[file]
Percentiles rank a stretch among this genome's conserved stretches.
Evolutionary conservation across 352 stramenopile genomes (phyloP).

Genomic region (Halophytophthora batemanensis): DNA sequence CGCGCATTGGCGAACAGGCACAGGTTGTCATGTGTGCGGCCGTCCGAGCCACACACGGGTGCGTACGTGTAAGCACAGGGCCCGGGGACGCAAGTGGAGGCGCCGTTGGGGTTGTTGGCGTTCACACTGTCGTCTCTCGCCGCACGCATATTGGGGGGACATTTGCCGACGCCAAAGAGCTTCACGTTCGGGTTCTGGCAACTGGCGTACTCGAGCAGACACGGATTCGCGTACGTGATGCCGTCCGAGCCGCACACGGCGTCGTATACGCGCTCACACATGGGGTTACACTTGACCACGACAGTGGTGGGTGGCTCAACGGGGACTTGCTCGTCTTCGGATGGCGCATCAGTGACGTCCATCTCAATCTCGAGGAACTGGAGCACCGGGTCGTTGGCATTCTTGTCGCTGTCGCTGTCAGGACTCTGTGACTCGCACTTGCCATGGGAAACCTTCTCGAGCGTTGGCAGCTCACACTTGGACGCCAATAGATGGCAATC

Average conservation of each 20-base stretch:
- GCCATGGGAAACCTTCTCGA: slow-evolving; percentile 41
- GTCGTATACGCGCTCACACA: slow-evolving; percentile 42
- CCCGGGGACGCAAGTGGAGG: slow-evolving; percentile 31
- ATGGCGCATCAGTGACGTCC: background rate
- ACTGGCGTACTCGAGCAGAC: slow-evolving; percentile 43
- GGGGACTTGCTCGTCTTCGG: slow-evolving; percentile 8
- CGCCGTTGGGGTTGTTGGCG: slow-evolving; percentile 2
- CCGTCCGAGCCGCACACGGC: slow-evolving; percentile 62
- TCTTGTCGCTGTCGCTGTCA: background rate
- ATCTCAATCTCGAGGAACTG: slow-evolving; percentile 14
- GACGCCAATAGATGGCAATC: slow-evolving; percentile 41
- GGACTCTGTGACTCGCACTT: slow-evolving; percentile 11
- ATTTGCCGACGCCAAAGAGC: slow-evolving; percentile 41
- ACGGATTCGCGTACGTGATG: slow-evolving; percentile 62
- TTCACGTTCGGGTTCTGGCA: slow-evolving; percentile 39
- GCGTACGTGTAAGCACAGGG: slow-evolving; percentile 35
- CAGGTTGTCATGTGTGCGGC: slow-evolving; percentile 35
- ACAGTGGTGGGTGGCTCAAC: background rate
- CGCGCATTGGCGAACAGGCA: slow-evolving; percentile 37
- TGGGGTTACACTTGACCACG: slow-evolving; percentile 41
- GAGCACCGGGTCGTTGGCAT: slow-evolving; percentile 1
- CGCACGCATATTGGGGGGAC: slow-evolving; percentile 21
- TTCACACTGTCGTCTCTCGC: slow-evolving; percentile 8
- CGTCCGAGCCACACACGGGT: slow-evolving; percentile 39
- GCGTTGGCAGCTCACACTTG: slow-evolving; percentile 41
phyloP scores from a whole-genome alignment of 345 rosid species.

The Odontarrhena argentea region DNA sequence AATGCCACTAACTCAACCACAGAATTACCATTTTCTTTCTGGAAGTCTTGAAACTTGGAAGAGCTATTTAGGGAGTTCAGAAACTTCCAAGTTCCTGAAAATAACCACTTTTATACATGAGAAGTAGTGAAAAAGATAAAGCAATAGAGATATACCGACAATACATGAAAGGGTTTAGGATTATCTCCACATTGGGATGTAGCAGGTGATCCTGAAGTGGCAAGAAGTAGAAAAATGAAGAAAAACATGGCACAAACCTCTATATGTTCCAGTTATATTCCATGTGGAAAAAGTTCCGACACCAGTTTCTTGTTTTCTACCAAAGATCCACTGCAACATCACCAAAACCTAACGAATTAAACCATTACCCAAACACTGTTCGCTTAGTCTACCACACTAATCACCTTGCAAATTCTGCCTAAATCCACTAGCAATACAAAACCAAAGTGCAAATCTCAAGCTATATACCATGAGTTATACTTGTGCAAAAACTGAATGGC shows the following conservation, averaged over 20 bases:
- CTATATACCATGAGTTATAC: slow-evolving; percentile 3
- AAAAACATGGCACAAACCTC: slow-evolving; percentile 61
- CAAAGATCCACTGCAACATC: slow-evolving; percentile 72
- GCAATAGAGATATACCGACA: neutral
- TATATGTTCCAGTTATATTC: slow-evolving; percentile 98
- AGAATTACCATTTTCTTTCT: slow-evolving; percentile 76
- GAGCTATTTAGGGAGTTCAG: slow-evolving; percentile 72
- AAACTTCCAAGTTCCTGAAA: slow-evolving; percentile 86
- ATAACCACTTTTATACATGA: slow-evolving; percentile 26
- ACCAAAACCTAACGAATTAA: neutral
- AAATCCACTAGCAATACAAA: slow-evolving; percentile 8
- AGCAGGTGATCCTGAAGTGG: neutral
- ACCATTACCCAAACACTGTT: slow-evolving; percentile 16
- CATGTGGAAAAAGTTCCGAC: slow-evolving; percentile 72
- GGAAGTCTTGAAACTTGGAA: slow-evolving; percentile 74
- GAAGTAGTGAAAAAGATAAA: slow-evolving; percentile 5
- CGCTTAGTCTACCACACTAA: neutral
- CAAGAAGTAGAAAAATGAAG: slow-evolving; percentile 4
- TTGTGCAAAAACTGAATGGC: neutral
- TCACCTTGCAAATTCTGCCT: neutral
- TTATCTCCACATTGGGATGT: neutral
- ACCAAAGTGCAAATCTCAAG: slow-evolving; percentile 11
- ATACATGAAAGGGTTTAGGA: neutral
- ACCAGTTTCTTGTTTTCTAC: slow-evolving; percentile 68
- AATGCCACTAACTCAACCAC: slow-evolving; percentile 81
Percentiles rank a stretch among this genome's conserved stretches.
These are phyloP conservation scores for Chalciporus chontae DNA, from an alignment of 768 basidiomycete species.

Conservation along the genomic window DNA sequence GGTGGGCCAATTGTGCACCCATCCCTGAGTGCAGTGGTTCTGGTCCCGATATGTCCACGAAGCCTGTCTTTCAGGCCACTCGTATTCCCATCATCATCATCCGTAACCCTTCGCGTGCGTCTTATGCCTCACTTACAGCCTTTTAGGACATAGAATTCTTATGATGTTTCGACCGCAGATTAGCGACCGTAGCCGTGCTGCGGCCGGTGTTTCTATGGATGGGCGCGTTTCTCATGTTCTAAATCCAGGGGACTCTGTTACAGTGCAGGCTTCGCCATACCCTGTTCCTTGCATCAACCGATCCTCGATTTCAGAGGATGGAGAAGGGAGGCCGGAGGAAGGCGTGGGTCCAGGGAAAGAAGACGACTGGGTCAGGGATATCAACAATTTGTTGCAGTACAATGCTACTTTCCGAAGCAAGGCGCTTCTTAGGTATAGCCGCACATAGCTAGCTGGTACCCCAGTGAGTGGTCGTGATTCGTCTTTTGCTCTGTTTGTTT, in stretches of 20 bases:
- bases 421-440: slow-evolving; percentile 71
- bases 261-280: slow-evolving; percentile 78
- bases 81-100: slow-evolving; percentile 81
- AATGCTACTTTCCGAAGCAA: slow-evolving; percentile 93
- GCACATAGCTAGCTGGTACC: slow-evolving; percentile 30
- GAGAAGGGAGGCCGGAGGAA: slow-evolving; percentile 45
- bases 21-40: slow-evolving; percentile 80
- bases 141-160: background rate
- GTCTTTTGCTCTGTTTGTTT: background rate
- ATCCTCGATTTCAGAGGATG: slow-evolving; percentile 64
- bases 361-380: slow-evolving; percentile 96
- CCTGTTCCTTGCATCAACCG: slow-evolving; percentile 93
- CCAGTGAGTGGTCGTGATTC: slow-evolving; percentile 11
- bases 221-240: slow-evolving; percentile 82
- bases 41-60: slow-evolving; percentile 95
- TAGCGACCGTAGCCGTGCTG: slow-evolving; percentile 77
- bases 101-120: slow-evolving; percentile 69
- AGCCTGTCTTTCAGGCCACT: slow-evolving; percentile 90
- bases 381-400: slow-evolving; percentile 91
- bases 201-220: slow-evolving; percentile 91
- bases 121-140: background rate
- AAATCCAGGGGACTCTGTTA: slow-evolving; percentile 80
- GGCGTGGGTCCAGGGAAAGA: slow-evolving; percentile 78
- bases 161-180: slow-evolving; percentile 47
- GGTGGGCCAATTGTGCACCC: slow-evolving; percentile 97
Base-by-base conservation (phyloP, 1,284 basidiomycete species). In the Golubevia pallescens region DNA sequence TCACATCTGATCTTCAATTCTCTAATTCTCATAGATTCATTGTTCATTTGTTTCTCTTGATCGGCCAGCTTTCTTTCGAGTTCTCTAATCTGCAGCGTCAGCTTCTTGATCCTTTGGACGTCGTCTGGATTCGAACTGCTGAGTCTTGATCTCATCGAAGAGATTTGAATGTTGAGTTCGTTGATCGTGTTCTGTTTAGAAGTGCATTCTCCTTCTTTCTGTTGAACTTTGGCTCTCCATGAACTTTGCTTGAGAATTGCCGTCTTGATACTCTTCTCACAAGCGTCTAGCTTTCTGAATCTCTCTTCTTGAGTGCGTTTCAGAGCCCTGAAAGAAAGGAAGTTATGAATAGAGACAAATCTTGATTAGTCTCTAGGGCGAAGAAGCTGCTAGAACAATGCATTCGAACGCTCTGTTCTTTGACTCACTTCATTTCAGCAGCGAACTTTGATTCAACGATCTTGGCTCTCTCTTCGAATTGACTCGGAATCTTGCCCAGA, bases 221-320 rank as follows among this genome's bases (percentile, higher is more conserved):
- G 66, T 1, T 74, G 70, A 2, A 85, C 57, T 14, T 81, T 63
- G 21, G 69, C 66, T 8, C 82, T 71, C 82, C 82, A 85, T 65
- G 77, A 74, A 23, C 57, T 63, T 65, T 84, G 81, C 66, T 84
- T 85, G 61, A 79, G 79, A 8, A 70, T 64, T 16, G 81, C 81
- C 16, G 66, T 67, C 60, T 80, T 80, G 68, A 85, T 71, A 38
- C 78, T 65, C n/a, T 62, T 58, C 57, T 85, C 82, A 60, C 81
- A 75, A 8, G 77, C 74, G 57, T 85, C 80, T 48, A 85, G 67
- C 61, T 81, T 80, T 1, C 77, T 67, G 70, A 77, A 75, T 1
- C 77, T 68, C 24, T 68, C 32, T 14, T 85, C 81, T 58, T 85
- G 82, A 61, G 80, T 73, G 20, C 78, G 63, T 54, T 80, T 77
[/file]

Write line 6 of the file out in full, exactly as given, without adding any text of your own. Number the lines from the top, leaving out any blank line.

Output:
- GTCGTATACGCGCTCACACA: slow-evolving; percentile 42